Chinese tennis star Peng Shuai assures Olympic officials she is 'safe and well'
Peng went missing from public view this month after accusing former Chinese Vice Premier Zhang Gaoli of sexual assault
Chinese tennis star Peng Shuai told Olympic officials “she is safe and well” amid widespread international concern over her whereabouts.
Peng spoke to International Olympic Committee (IOC) President Thomas Bach, IOC Athletes’ Commission chair Emma Terho, and IOC Member in China Li Lingwei in a video call from Beijing, the Switzerland-based Olympic body said in a statement on Sunday night.
Peng, 35, a former doubles world number one, disappeared from public view this month after she accused China’s former Vice Premier Zhang Gaoli of sexual assault.
Her interaction with the Olympic officials came after pictures and photos published by event organizers and Chinese media showed her at a youth tennis tournament on Sunday and at a restaurant on Saturday.
In a 30-minute video call, Peng “explained that she is safe and well, living at her home in Beijing, but would like to have her privacy respected at this time,” read the IOC statement.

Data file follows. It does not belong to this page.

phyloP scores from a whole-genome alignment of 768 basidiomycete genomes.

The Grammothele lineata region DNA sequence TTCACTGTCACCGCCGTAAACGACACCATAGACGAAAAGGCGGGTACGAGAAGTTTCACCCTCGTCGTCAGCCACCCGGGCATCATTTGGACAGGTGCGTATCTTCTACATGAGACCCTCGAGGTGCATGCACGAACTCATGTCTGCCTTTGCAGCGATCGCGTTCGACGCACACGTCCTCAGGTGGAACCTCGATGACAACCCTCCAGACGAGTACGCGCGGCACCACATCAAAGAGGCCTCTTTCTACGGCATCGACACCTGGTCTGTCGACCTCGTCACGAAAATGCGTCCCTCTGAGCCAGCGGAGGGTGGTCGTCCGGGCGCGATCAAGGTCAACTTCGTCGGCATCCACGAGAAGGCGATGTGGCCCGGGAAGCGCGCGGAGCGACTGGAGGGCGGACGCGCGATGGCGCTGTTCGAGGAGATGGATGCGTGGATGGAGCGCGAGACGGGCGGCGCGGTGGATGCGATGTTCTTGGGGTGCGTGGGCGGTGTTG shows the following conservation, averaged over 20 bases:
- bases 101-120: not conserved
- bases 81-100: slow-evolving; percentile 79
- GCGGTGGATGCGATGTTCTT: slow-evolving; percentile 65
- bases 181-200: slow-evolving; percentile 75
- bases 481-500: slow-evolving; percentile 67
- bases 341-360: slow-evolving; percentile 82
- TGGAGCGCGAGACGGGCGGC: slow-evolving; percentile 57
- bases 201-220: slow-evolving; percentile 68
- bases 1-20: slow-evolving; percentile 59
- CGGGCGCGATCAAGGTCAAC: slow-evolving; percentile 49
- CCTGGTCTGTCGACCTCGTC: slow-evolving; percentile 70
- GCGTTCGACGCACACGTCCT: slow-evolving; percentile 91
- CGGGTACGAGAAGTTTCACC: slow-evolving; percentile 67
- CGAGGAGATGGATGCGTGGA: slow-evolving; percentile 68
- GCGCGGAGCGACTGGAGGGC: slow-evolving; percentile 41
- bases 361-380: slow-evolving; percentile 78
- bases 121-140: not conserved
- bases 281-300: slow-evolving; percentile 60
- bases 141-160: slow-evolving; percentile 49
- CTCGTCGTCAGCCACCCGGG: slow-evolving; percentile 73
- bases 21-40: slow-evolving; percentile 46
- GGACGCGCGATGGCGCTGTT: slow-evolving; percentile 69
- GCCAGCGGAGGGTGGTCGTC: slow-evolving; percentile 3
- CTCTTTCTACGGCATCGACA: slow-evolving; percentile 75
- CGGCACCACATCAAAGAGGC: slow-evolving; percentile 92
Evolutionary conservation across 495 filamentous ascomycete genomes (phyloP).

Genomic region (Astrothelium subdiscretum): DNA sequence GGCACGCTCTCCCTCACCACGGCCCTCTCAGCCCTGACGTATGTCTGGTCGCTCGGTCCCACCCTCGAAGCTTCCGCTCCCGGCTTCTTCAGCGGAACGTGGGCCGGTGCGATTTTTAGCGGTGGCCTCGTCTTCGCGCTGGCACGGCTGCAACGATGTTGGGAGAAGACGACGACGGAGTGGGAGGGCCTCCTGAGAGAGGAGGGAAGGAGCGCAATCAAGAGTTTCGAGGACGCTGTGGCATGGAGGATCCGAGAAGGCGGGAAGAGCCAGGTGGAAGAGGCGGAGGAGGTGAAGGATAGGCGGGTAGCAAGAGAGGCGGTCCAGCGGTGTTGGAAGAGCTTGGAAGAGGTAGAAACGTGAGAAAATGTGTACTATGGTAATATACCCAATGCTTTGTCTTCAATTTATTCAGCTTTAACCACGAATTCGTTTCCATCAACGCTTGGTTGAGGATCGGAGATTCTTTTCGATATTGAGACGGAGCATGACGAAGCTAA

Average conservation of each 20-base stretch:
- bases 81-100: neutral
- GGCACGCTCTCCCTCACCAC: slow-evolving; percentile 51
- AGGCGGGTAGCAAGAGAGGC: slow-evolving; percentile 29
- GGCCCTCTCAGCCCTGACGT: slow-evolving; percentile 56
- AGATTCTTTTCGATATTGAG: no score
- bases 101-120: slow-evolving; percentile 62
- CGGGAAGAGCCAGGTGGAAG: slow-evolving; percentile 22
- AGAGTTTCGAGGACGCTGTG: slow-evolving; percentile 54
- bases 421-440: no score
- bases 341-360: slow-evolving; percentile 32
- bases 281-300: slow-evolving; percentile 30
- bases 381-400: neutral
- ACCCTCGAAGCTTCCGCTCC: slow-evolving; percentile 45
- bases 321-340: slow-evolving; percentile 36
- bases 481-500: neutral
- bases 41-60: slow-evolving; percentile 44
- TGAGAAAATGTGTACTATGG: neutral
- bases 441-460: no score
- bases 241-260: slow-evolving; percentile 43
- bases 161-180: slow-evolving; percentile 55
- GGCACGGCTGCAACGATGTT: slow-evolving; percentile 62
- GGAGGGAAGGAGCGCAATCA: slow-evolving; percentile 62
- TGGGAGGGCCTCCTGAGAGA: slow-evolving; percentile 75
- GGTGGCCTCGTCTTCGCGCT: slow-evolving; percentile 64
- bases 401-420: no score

“That is why she prefers to spend her time with friends and family right now. Nevertheless, she will continue to be involved in tennis, the sport she loves so much,” it added.
Terho said she was “relieved to see that Peng Shuai was doing fine, which was our main concern.”
“She appeared to be relaxed. I offered her our support and to stay in touch at any time of her convenience, which she obviously appreciated,” the official was quoted as saying.
Bach invited Peng “for a dinner once he arrives in Beijing next January, which she gladly accepted, and the two agreed to include Emma Terho and Li Lingwei,” the statement added.
In a social media post on Nov. 2, Peng alleged that she was coerced into sex by Zhang, who was one of the seven members of the Chinese Communist Party’s most powerful body, the Politburo Standing Committee, and retired in 2018.
The post on Chinese social media platform Weibo was quickly deleted and Peng was not seen in public for weeks.
As calls for proof of her well-being grew, Chinese state media published an e-mail purported to have been penned by Peng, which said she was “fine” and “resting at home,” while also claiming that her allegations against Zhang were “not true.”
However, that only fueled concerns for her safety and even the UN demanded evidence of her whereabouts earlier this week.
“We are calling for an investigation with full transparency into her allegation of sexual assault,” said Liz Throssell, spokeswoman for the UN Human Rights Office.